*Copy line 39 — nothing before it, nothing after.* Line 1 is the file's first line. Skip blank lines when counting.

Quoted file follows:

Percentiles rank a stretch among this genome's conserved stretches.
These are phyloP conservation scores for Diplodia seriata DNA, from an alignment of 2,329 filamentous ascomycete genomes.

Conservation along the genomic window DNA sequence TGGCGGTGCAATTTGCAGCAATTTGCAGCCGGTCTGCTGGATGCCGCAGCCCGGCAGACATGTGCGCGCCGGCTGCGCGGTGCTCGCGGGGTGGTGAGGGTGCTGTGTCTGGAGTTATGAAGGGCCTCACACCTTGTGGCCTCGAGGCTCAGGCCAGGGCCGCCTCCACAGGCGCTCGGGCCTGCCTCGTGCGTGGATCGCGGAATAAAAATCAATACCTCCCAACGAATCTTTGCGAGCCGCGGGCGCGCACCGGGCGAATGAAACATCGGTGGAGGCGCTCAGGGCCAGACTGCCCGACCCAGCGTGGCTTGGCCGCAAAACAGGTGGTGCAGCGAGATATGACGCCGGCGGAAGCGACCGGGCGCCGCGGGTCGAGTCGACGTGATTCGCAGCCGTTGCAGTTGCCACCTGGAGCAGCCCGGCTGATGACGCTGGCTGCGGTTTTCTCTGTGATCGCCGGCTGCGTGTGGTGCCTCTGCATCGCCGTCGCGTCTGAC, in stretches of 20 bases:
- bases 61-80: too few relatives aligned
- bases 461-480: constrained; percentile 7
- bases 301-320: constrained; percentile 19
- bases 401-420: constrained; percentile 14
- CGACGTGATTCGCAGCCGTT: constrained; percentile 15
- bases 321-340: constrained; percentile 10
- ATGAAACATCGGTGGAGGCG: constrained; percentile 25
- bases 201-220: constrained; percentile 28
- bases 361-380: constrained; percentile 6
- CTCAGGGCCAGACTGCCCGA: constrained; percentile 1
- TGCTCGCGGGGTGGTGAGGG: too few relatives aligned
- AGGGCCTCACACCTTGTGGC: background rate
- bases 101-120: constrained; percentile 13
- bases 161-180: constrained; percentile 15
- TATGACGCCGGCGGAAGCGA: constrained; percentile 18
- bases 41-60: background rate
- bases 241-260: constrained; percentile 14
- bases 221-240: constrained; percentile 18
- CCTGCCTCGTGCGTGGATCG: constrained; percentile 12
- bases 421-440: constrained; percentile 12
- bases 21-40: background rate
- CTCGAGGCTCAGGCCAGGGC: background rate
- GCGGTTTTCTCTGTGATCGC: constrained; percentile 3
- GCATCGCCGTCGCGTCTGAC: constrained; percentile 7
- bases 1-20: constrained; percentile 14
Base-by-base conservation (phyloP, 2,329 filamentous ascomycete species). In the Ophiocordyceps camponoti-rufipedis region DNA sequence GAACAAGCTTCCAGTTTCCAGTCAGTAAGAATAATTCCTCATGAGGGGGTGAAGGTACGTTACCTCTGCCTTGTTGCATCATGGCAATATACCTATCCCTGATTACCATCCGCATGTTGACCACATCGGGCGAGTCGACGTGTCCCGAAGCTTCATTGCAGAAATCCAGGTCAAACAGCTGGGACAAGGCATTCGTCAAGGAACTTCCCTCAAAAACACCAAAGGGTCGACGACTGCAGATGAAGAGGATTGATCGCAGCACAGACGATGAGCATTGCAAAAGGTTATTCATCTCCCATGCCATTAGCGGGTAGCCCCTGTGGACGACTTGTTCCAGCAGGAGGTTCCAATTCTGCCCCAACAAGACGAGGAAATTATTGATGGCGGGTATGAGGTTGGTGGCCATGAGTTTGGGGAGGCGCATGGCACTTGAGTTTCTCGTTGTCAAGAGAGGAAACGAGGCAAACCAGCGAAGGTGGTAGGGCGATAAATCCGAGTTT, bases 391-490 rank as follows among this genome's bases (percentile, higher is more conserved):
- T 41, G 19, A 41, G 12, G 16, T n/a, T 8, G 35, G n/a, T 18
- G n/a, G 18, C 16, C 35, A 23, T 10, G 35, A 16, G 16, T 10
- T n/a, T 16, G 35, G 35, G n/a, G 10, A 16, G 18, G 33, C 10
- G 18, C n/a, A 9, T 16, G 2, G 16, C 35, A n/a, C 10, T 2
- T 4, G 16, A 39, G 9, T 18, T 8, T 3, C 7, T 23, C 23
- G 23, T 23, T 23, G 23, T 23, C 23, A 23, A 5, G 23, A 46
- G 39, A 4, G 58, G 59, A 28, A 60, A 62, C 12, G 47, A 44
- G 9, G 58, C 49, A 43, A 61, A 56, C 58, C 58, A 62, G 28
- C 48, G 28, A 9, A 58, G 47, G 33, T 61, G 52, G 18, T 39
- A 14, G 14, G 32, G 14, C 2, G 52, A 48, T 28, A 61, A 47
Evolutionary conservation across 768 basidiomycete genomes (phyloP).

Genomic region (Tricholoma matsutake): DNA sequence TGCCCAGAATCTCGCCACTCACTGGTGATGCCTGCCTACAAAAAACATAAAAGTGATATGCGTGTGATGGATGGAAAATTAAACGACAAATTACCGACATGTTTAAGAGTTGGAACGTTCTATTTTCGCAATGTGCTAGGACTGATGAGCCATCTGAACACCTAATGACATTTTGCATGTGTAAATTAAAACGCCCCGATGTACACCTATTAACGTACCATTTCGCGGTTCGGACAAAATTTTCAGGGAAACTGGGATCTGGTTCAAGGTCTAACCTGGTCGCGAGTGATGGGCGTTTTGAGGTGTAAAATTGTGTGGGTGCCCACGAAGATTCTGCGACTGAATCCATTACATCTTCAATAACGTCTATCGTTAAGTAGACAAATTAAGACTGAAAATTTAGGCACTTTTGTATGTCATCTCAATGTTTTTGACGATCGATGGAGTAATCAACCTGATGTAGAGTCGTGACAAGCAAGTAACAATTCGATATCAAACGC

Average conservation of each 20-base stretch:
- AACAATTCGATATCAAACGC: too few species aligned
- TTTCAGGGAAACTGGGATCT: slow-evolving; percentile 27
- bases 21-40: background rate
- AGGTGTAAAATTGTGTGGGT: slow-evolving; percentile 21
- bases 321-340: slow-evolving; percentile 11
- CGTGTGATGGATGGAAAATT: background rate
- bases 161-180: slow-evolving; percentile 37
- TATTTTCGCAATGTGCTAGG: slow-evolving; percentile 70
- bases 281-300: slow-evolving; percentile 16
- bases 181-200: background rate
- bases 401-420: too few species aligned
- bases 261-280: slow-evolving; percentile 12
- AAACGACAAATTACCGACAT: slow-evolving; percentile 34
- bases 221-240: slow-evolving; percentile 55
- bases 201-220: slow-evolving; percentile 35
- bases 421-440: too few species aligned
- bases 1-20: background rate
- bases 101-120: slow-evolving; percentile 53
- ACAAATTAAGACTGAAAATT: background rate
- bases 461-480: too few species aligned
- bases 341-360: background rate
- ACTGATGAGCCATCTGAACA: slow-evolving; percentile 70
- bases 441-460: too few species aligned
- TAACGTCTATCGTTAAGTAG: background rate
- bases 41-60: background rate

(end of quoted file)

- A 14, G 14, G 32, G 14, C 2, G 52, A 48, T 28, A 61, A 47